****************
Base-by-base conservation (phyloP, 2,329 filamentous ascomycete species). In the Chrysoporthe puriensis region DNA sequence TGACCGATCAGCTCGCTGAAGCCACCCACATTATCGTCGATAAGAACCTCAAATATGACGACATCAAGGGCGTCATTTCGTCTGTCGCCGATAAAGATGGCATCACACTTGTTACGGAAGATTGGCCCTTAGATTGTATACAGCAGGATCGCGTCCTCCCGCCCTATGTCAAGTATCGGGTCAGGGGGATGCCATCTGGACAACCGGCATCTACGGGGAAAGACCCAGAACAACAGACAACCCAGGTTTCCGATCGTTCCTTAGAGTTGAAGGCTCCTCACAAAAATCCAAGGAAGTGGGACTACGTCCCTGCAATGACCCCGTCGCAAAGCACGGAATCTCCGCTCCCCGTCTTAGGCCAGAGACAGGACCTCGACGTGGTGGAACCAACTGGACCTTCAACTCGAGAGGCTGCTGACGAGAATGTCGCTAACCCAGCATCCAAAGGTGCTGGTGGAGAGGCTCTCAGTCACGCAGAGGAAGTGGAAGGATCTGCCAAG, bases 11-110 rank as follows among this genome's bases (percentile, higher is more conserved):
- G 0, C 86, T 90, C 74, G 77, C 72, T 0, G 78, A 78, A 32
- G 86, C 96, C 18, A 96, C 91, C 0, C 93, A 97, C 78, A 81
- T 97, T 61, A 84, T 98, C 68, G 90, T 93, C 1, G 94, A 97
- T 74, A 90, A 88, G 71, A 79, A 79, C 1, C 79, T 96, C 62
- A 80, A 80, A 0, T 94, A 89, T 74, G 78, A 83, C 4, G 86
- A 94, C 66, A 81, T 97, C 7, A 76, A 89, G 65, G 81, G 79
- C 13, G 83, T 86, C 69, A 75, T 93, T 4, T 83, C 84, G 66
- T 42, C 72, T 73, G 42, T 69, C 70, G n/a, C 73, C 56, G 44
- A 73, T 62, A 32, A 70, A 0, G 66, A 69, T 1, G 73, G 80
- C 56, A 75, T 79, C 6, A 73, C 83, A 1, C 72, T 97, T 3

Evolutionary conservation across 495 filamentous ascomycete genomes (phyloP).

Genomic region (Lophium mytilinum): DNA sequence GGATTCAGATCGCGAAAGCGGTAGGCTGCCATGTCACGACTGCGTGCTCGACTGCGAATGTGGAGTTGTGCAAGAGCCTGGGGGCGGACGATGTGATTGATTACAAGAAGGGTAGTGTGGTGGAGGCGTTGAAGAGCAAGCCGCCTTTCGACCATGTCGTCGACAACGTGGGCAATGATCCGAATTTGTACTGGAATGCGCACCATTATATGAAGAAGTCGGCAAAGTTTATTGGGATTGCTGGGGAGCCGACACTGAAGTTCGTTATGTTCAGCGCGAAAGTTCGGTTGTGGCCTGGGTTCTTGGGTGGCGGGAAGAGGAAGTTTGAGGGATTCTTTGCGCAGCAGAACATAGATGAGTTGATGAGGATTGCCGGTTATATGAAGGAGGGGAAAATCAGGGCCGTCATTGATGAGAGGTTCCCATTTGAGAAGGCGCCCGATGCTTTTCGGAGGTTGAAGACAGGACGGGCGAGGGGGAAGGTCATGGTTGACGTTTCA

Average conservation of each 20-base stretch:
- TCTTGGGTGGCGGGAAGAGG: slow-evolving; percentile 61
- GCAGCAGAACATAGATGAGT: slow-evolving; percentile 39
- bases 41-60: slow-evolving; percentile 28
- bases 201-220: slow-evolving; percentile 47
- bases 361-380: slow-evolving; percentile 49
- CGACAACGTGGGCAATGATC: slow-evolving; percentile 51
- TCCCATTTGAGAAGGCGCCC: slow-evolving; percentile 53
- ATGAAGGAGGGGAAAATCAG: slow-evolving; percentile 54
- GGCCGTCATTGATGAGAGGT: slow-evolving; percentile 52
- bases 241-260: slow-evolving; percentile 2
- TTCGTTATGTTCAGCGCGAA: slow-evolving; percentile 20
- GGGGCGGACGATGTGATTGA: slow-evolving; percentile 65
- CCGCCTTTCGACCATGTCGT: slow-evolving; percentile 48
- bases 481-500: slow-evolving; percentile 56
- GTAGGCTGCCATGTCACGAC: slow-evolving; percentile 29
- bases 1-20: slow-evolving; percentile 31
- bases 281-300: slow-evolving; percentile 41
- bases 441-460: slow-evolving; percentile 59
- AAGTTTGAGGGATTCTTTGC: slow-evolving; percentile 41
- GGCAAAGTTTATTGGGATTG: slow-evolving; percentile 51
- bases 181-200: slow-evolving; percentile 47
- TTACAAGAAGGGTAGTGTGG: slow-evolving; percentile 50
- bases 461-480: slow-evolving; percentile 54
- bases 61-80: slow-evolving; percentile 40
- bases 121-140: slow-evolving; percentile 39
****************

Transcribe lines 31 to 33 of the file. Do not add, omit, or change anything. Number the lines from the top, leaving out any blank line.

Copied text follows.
- bases 281-300: slow-evolving; percentile 41
- bases 441-460: slow-evolving; percentile 59
- AAGTTTGAGGGATTCTTTGC: slow-evolving; percentile 41